The 2010 legislative session begins on January 12, 2010 and AARP South Carolina will be working on three core issues this session. Including:
LONG-TERM CARE - Maintain funding for key home-and community- based long-term care programs that help seniors stay in their homes and communities. AARP South Carolina advocated and won the first new funding for meals and transportation for seniors in a decade. Now we must fight to keep that funding so that older South Carolinians will not go hungry or miss their doctor’s appointments.
LONG-TERM CARE SERVICES – Home- and Community-Based Services (HCBS)
HCBS allow citizens to remain independent and avoid placement in nursing homes – which are at least three times more expensive than HCBS alternatives.
AARP South Carolina supports maintaining the $2.9 million in funding for the Lt. Governor’s Office on Aging or almost 5000 older South Carolinians will lose home-delivered meals, transportation and other services.
AARP South Carolina supports choice so that older and/or disabled adults who qualify for nursing home care, but who choose to remain at home may do so. Community Long Term Care (CLTC) provides choices through a range of services, such as meals, aides, transportation, adult day services, respite care, home modifications, etc. AARP South Carolina will advocate for maintaining current levels of funding for CLTC.
HEALTH CARE REFORM - Support efforts to decrease the number of uninsured as well as efforts to improve health care quality. Advocate for an increase for the lowest in the nation cigarette tax – revenues to be used to maintain Medicaid or expand health care coverage.
HEALTH CARE REFORM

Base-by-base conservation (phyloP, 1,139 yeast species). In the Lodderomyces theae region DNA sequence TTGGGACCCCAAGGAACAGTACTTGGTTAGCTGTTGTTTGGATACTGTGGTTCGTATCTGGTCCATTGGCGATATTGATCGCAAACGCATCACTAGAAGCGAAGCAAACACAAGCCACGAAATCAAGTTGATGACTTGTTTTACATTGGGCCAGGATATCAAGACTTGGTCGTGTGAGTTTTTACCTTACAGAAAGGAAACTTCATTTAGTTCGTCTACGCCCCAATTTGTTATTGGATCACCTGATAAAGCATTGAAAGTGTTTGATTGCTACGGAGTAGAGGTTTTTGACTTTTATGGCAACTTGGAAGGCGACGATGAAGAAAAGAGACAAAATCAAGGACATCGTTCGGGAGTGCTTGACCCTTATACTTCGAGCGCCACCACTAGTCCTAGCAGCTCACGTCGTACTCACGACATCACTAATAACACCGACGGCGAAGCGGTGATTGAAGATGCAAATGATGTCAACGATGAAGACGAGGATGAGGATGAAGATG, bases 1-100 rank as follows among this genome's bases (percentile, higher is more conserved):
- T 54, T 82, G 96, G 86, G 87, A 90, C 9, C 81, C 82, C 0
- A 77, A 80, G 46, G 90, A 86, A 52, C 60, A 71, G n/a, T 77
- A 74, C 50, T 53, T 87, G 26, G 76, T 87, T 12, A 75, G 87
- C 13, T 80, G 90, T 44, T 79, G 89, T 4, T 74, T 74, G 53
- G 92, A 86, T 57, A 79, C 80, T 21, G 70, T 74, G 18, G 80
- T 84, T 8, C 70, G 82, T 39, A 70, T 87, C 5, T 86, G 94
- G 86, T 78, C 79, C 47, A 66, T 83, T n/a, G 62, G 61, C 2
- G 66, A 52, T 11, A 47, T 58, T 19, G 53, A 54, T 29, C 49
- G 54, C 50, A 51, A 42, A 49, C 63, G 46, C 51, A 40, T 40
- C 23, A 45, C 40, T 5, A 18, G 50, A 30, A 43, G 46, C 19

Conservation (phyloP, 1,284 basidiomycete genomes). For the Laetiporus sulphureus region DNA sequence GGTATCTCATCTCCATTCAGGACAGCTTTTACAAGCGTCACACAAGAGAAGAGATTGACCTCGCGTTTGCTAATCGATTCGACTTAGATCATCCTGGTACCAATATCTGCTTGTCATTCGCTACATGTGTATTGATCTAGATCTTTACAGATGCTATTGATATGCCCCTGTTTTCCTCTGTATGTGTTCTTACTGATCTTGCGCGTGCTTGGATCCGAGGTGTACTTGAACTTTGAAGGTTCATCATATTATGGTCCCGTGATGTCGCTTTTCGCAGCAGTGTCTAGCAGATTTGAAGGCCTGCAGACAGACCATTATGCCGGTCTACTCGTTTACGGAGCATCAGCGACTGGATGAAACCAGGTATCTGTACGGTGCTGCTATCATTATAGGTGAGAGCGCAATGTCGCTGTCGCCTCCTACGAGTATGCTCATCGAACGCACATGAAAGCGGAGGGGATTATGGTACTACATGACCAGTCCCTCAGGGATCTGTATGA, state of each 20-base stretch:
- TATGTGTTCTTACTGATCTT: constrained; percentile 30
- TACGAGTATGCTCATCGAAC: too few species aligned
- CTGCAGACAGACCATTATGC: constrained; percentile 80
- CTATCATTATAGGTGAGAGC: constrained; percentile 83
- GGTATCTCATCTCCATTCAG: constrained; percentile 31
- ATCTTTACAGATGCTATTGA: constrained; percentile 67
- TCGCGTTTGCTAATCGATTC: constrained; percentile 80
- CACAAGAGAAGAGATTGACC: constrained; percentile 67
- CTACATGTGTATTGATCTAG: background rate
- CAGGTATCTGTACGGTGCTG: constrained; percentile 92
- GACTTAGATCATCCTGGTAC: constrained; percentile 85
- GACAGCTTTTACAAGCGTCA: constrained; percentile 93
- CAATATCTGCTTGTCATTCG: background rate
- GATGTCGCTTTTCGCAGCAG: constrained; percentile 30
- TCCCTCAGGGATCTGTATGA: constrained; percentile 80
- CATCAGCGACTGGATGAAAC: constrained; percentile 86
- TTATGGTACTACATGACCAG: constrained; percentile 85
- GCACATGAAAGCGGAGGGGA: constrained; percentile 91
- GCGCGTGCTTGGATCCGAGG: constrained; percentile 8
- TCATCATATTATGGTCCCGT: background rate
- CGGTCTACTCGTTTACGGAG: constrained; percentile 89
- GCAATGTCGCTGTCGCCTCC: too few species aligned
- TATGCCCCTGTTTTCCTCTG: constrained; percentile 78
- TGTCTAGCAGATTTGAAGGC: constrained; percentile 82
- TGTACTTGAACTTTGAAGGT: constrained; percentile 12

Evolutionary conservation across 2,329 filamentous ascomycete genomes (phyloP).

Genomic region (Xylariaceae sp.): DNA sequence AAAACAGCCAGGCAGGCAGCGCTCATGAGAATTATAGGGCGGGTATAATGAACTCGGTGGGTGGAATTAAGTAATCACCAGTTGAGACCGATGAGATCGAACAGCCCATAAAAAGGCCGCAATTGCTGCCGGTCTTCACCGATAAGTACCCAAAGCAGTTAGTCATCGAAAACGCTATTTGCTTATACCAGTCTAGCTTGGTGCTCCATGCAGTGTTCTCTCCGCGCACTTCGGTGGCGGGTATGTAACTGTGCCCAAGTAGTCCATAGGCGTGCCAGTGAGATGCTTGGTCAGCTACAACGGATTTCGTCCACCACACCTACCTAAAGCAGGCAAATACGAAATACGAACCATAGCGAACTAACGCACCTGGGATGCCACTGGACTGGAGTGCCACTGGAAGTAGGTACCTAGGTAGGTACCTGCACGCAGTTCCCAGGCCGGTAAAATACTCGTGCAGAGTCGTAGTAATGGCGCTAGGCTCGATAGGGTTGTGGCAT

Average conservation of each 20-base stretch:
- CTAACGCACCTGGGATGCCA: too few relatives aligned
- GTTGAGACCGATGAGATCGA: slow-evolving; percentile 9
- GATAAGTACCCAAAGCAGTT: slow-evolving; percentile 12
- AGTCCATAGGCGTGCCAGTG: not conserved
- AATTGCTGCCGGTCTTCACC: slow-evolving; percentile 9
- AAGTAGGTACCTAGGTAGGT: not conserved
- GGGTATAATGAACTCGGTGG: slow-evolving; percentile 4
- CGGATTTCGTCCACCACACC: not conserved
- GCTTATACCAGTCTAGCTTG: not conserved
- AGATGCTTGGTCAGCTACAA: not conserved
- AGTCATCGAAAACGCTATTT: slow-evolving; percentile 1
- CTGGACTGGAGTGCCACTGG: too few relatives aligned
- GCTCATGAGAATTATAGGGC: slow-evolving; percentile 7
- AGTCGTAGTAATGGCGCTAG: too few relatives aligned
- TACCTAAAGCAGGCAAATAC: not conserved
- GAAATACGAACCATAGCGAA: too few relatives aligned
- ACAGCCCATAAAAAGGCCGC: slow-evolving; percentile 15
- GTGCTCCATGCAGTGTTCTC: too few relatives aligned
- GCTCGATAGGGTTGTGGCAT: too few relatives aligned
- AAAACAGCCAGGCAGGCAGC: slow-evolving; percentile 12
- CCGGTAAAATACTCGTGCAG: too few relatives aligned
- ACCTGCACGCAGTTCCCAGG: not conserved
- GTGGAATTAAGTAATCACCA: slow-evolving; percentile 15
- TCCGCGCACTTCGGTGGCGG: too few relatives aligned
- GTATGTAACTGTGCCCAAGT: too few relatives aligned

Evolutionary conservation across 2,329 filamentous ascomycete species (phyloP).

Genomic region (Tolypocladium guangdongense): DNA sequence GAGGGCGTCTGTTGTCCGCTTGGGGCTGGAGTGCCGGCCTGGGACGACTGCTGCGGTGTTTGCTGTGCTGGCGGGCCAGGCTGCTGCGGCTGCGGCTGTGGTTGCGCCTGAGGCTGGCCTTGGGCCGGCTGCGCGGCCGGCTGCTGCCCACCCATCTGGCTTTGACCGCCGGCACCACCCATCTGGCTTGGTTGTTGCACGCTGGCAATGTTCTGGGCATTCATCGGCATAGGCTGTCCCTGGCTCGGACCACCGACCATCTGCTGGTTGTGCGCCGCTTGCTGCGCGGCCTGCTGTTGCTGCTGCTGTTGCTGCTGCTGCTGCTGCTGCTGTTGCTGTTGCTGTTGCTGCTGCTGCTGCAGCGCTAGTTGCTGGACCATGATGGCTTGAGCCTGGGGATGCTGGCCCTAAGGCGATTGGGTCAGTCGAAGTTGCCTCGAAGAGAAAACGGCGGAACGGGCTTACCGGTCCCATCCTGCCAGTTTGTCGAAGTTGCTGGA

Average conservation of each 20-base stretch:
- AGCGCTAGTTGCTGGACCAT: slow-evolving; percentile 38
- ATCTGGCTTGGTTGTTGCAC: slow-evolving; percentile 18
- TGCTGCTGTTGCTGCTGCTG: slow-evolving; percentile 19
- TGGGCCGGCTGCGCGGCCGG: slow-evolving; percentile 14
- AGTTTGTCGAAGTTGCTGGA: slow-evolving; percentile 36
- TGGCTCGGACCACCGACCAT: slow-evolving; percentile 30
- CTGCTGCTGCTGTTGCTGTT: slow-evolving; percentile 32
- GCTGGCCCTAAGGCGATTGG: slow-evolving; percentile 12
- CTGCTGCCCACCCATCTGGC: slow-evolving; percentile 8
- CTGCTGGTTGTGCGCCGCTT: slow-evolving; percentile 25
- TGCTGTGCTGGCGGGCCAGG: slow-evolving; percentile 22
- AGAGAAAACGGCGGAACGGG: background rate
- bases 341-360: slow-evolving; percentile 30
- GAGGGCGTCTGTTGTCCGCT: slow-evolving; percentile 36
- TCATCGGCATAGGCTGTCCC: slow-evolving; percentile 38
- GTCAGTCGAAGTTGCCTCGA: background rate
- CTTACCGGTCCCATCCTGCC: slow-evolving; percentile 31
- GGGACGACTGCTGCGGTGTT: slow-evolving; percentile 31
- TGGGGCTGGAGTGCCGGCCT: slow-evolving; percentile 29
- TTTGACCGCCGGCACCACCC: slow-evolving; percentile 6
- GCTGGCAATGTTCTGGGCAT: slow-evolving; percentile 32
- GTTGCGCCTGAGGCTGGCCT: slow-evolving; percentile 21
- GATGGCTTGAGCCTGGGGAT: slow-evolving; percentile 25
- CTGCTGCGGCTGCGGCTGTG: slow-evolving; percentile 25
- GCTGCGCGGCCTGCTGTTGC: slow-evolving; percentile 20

More than 700,000 South Carolinians, including 165,000 children, have no health care insurance. South Carolina’s health status ranks among the nation’s lowest with a high incidence of stroke, diabetes, hypertension, obesity and infant mortality. The lack of adequate health insurance, a major barrier to primary and preventive care, is cited as a key factor in these poor health rankings, according to the South Carolina Hospital Association.
Almost 6,000 South Carolinians die each year from tobacco-related illnesses, which cost the state $1 billion each year to treat. AARP supports efforts to reduce the number of uninsured with revenue from an increased cigarette tax. Every dollar in state revenue draws down $3 in matching funds.
What we cannot afford is poor health care quality – it’s expensive and sometimes deadly. AARP SOUTH CAROLINA will continue to advocate for health care quality reforms that will protect consumers of health care.
AFFORDABLE PRESCRIPTION DRUGS - Restore funding for GAPS – the state’s prescription assistance program for older South Carolinians with lower incomes - to help cover the “doughnut hole” on their Medicare Part D prescription drug plans.
AFFORDABLE PRESCRIPTION DRUGS
New prescription drugs may prolong life, improve the quality of life as well as replace the need for more intensive, often expensive medical treatments. Unfortunately, some manufacturers’ prices for widely used prescription drugs are rising at an average yearly rate that is more than double the rate of inflation.
AARP supports efforts to make prescription drugs more affordable through efforts such as the GAPs program at SC Dept. of Health & Human Services. GAPs provides continuous coverage for Medicare Part D for lower income persons, but recent budget cuts to Medicaid threaten to gut the program.